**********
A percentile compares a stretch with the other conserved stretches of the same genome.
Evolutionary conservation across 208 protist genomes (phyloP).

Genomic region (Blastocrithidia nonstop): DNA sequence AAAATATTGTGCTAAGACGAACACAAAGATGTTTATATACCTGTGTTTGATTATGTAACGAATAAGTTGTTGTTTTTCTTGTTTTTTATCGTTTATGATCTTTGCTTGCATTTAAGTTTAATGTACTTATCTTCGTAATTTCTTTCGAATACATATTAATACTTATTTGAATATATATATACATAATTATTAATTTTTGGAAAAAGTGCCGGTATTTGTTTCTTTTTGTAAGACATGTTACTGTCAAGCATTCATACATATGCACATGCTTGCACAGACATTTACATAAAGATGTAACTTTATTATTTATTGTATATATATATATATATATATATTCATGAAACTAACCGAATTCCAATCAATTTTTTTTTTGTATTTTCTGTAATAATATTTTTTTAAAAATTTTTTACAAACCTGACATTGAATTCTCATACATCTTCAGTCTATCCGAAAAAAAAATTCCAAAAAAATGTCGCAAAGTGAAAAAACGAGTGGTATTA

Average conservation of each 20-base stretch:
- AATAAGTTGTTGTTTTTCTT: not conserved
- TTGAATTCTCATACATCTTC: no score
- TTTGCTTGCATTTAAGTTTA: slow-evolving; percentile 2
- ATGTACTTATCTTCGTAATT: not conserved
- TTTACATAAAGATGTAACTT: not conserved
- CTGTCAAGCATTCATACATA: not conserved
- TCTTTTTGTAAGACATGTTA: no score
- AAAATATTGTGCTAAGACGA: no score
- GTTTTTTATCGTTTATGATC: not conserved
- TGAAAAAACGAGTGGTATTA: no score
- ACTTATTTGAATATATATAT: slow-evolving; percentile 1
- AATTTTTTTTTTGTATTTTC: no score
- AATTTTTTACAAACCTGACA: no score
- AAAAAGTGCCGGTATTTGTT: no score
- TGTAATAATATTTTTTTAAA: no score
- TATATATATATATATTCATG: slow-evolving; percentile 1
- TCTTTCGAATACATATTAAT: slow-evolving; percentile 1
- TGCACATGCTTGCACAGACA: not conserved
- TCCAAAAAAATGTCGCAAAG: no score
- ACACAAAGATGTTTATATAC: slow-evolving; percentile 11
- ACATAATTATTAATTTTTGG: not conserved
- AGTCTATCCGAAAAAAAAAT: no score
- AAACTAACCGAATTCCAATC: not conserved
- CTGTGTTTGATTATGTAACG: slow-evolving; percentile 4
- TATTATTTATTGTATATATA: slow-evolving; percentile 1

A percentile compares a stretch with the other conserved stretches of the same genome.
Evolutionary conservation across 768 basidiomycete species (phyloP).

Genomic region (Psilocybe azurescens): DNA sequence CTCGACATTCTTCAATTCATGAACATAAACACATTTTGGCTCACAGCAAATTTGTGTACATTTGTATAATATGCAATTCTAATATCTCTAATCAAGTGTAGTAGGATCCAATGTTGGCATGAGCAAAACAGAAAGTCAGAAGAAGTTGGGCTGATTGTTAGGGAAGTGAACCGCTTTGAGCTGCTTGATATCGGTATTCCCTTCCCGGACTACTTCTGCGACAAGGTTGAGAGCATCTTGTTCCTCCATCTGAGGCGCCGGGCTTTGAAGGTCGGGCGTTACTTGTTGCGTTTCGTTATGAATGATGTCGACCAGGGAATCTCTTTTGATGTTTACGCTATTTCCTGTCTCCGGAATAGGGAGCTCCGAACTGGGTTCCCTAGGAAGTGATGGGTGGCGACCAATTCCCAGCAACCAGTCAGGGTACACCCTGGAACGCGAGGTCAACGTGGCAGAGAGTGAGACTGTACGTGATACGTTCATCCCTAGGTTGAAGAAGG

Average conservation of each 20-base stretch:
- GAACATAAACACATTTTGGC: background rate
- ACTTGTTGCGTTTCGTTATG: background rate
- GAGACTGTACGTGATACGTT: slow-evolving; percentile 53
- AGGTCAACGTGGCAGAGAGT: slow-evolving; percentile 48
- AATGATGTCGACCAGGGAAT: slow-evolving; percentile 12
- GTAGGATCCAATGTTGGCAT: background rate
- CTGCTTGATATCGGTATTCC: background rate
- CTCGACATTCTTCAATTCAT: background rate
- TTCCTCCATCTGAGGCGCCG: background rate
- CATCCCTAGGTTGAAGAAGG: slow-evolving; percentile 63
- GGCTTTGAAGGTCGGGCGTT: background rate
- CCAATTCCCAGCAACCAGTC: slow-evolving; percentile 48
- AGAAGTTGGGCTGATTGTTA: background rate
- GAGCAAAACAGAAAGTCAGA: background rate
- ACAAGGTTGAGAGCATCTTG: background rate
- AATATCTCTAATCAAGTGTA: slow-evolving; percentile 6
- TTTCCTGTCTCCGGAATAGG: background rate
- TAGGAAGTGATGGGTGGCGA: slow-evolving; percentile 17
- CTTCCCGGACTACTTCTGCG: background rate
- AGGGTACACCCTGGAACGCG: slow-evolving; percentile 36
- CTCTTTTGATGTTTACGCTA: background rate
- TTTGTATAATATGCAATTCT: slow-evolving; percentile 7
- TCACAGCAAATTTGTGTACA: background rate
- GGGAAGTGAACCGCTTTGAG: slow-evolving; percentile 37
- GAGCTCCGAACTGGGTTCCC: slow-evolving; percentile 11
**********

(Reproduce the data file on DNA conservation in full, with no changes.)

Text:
A percentile compares a stretch with the other conserved stretches of the same genome.
Evolutionary conservation across 208 protist genomes (phyloP).

Genomic region (Blastocrithidia nonstop): DNA sequence AAAATATTGTGCTAAGACGAACACAAAGATGTTTATATACCTGTGTTTGATTATGTAACGAATAAGTTGTTGTTTTTCTTGTTTTTTATCGTTTATGATCTTTGCTTGCATTTAAGTTTAATGTACTTATCTTCGTAATTTCTTTCGAATACATATTAATACTTATTTGAATATATATATACATAATTATTAATTTTTGGAAAAAGTGCCGGTATTTGTTTCTTTTTGTAAGACATGTTACTGTCAAGCATTCATACATATGCACATGCTTGCACAGACATTTACATAAAGATGTAACTTTATTATTTATTGTATATATATATATATATATATATTCATGAAACTAACCGAATTCCAATCAATTTTTTTTTTGTATTTTCTGTAATAATATTTTTTTAAAAATTTTTTACAAACCTGACATTGAATTCTCATACATCTTCAGTCTATCCGAAAAAAAAATTCCAAAAAAATGTCGCAAAGTGAAAAAACGAGTGGTATTA

Average conservation of each 20-base stretch:
- AATAAGTTGTTGTTTTTCTT: not conserved
- TTGAATTCTCATACATCTTC: no score
- TTTGCTTGCATTTAAGTTTA: slow-evolving; percentile 2
- ATGTACTTATCTTCGTAATT: not conserved
- TTTACATAAAGATGTAACTT: not conserved
- CTGTCAAGCATTCATACATA: not conserved
- TCTTTTTGTAAGACATGTTA: no score
- AAAATATTGTGCTAAGACGA: no score
- GTTTTTTATCGTTTATGATC: not conserved
- TGAAAAAACGAGTGGTATTA: no score
- ACTTATTTGAATATATATAT: slow-evolving; percentile 1
- AATTTTTTTTTTGTATTTTC: no score
- AATTTTTTACAAACCTGACA: no score
- AAAAAGTGCCGGTATTTGTT: no score
- TGTAATAATATTTTTTTAAA: no score
- TATATATATATATATTCATG: slow-evolving; percentile 1
- TCTTTCGAATACATATTAAT: slow-evolving; percentile 1
- TGCACATGCTTGCACAGACA: not conserved
- TCCAAAAAAATGTCGCAAAG: no score
- ACACAAAGATGTTTATATAC: slow-evolving; percentile 11
- ACATAATTATTAATTTTTGG: not conserved
- AGTCTATCCGAAAAAAAAAT: no score
- AAACTAACCGAATTCCAATC: not conserved
- CTGTGTTTGATTATGTAACG: slow-evolving; percentile 4
- TATTATTTATTGTATATATA: slow-evolving; percentile 1

A percentile compares a stretch with the other conserved stretches of the same genome.
Evolutionary conservation across 768 basidiomycete species (phyloP).

Genomic region (Psilocybe azurescens): DNA sequence CTCGACATTCTTCAATTCATGAACATAAACACATTTTGGCTCACAGCAAATTTGTGTACATTTGTATAATATGCAATTCTAATATCTCTAATCAAGTGTAGTAGGATCCAATGTTGGCATGAGCAAAACAGAAAGTCAGAAGAAGTTGGGCTGATTGTTAGGGAAGTGAACCGCTTTGAGCTGCTTGATATCGGTATTCCCTTCCCGGACTACTTCTGCGACAAGGTTGAGAGCATCTTGTTCCTCCATCTGAGGCGCCGGGCTTTGAAGGTCGGGCGTTACTTGTTGCGTTTCGTTATGAATGATGTCGACCAGGGAATCTCTTTTGATGTTTACGCTATTTCCTGTCTCCGGAATAGGGAGCTCCGAACTGGGTTCCCTAGGAAGTGATGGGTGGCGACCAATTCCCAGCAACCAGTCAGGGTACACCCTGGAACGCGAGGTCAACGTGGCAGAGAGTGAGACTGTACGTGATACGTTCATCCCTAGGTTGAAGAAGG

Average conservation of each 20-base stretch:
- GAACATAAACACATTTTGGC: background rate
- ACTTGTTGCGTTTCGTTATG: background rate
- GAGACTGTACGTGATACGTT: slow-evolving; percentile 53
- AGGTCAACGTGGCAGAGAGT: slow-evolving; percentile 48
- AATGATGTCGACCAGGGAAT: slow-evolving; percentile 12
- GTAGGATCCAATGTTGGCAT: background rate
- CTGCTTGATATCGGTATTCC: background rate
- CTCGACATTCTTCAATTCAT: background rate
- TTCCTCCATCTGAGGCGCCG: background rate
- CATCCCTAGGTTGAAGAAGG: slow-evolving; percentile 63
- GGCTTTGAAGGTCGGGCGTT: background rate
- CCAATTCCCAGCAACCAGTC: slow-evolving; percentile 48
- AGAAGTTGGGCTGATTGTTA: background rate
- GAGCAAAACAGAAAGTCAGA: background rate
- ACAAGGTTGAGAGCATCTTG: background rate
- AATATCTCTAATCAAGTGTA: slow-evolving; percentile 6
- TTTCCTGTCTCCGGAATAGG: background rate
- TAGGAAGTGATGGGTGGCGA: slow-evolving; percentile 17
- CTTCCCGGACTACTTCTGCG: background rate
- AGGGTACACCCTGGAACGCG: slow-evolving; percentile 36
- CTCTTTTGATGTTTACGCTA: background rate
- TTTGTATAATATGCAATTCT: slow-evolving; percentile 7
- TCACAGCAAATTTGTGTACA: background rate
- GGGAAGTGAACCGCTTTGAG: slow-evolving; percentile 37
- GAGCTCCGAACTGGGTTCCC: slow-evolving; percentile 11